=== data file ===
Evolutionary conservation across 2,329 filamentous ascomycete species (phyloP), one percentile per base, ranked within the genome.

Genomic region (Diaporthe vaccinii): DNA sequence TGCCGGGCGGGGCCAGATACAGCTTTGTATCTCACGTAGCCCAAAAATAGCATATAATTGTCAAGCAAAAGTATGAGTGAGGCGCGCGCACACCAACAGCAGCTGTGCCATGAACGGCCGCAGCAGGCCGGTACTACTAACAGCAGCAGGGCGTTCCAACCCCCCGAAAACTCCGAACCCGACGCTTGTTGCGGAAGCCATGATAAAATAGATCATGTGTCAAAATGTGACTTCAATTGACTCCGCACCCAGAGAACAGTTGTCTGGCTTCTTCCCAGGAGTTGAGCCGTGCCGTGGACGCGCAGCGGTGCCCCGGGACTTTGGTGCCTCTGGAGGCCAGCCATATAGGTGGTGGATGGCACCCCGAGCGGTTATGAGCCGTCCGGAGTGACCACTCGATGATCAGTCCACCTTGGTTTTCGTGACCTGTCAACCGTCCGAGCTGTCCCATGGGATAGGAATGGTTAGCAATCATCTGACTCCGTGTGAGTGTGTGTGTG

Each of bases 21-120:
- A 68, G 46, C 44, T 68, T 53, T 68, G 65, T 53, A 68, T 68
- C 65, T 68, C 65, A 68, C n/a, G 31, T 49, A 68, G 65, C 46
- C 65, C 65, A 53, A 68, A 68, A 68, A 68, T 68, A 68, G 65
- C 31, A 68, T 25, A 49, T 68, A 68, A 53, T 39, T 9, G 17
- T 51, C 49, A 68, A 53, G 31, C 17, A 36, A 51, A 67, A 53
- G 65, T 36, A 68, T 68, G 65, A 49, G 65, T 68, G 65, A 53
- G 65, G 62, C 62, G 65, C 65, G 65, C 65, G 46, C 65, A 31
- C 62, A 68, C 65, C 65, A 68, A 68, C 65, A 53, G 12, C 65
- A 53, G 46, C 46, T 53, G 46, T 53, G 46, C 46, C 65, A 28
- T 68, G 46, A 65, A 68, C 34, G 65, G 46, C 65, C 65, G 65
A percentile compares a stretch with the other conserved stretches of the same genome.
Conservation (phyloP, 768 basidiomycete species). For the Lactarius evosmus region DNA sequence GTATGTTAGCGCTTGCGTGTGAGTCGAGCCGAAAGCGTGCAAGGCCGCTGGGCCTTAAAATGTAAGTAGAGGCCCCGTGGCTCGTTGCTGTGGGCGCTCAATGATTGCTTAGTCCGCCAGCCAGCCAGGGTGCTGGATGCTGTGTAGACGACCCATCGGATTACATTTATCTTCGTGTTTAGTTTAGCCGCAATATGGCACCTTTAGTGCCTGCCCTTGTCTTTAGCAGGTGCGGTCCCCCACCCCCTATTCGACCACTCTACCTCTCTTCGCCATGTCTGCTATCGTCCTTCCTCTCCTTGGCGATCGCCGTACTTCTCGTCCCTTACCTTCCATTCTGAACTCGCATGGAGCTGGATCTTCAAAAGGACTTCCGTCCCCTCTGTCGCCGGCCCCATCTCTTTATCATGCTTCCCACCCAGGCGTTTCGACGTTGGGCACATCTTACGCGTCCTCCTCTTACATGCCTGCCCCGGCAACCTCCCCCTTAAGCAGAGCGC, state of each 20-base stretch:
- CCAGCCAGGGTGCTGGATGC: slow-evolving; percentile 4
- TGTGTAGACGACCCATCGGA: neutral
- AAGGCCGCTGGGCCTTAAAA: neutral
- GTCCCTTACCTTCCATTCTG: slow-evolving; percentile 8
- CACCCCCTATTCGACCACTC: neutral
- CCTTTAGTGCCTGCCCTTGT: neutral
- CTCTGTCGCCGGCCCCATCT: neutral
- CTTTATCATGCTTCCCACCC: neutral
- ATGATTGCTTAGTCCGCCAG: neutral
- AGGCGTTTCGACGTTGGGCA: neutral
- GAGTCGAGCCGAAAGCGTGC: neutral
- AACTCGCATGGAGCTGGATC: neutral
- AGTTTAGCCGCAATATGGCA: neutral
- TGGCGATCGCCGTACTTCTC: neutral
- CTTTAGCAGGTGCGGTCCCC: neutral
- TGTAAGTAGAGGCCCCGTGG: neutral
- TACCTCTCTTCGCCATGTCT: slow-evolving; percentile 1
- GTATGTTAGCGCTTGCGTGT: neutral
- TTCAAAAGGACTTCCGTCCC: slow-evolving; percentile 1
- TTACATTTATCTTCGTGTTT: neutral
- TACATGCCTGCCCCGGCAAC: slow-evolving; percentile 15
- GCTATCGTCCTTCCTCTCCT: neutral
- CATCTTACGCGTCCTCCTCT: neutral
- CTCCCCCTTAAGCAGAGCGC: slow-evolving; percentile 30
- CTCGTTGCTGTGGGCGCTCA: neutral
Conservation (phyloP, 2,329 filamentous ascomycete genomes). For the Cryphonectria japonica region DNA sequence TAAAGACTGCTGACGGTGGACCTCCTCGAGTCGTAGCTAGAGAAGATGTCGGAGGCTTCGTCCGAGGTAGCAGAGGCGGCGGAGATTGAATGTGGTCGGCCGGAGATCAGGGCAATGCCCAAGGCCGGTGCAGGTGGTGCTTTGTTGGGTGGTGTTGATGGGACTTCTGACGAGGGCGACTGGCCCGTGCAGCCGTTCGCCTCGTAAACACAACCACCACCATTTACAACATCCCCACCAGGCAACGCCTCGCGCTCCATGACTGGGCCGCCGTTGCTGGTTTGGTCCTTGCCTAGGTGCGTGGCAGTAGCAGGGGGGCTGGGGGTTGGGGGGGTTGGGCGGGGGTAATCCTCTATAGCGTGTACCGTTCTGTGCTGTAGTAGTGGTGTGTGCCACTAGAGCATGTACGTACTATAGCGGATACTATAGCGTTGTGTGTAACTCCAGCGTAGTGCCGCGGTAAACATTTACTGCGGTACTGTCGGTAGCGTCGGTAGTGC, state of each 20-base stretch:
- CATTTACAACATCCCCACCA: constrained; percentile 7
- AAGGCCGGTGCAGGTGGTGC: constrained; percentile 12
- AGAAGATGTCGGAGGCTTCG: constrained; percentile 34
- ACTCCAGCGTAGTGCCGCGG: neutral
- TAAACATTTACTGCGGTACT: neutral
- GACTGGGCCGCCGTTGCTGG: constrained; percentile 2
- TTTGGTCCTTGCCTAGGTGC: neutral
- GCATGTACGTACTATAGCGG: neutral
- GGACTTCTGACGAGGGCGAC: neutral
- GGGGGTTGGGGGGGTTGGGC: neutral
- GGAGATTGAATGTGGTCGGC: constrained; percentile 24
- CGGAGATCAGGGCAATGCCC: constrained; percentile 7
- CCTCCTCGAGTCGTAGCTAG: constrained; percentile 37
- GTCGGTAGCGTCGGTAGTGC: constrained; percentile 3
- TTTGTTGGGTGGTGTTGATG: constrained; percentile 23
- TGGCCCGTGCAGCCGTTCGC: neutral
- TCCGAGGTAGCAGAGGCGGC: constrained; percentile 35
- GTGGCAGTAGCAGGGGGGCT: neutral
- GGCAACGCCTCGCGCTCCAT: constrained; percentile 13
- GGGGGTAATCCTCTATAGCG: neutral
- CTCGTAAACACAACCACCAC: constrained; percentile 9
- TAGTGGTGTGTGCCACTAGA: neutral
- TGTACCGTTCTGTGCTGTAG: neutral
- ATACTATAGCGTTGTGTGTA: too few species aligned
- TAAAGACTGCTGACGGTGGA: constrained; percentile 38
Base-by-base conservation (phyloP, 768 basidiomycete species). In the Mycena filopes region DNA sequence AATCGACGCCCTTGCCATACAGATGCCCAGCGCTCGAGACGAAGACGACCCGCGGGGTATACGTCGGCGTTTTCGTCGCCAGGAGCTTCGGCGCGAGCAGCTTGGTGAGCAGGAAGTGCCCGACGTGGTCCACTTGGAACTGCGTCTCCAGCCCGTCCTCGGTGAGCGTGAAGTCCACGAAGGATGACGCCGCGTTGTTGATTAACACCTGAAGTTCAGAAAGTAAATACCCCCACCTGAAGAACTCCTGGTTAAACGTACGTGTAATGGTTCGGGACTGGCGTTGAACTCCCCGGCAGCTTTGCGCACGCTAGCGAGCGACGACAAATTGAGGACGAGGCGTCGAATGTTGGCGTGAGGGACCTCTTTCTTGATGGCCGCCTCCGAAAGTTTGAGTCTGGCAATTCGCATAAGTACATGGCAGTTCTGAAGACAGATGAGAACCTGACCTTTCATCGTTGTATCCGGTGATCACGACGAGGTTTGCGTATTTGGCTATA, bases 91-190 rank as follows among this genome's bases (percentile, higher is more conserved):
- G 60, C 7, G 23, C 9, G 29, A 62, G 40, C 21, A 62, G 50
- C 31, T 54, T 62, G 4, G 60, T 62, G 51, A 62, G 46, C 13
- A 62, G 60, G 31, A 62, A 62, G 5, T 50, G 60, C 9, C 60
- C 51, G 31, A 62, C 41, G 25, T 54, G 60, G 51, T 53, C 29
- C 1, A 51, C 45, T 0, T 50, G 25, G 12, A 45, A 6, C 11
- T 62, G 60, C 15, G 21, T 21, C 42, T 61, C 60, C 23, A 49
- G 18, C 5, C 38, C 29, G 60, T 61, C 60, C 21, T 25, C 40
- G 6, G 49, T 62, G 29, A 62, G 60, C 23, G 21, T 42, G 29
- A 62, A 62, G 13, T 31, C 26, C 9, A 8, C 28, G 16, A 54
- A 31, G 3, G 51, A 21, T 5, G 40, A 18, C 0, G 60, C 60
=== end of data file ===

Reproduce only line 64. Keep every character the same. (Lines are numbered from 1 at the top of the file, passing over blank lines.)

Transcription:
- TGTACCGTTCTGTGCTGTAG: neutral